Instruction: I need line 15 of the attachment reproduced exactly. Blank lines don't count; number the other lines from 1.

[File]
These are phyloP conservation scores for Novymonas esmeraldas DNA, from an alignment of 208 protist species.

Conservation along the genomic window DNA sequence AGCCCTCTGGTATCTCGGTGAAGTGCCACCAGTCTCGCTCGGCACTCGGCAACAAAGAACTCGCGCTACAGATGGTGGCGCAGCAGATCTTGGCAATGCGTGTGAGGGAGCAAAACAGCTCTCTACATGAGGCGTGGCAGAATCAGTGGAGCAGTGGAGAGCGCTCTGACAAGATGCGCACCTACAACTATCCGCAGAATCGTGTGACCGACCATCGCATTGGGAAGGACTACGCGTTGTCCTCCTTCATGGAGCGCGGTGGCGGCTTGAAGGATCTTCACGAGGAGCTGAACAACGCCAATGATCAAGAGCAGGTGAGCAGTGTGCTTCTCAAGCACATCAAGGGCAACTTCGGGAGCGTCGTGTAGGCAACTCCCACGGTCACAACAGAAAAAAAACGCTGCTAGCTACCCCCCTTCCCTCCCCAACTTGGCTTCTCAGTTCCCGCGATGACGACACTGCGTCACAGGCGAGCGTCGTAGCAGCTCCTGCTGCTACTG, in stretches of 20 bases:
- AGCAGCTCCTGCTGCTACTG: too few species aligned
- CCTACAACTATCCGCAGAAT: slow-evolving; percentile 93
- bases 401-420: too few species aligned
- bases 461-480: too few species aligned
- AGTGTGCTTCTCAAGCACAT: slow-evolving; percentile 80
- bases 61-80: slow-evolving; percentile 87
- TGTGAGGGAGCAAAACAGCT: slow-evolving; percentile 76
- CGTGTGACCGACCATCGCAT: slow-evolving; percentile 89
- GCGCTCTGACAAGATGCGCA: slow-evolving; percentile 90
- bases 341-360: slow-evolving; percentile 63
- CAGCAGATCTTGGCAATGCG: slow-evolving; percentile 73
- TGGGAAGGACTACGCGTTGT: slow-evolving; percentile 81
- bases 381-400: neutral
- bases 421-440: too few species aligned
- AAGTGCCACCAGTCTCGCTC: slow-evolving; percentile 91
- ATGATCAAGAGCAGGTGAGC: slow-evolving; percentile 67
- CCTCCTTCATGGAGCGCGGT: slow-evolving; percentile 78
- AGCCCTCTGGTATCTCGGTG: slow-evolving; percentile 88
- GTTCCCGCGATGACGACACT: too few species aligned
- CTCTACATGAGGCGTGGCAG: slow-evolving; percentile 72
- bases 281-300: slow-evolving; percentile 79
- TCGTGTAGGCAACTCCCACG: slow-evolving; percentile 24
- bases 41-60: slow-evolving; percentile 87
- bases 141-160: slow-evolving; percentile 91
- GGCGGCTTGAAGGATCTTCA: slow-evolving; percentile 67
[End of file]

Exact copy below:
- bases 381-400: neutral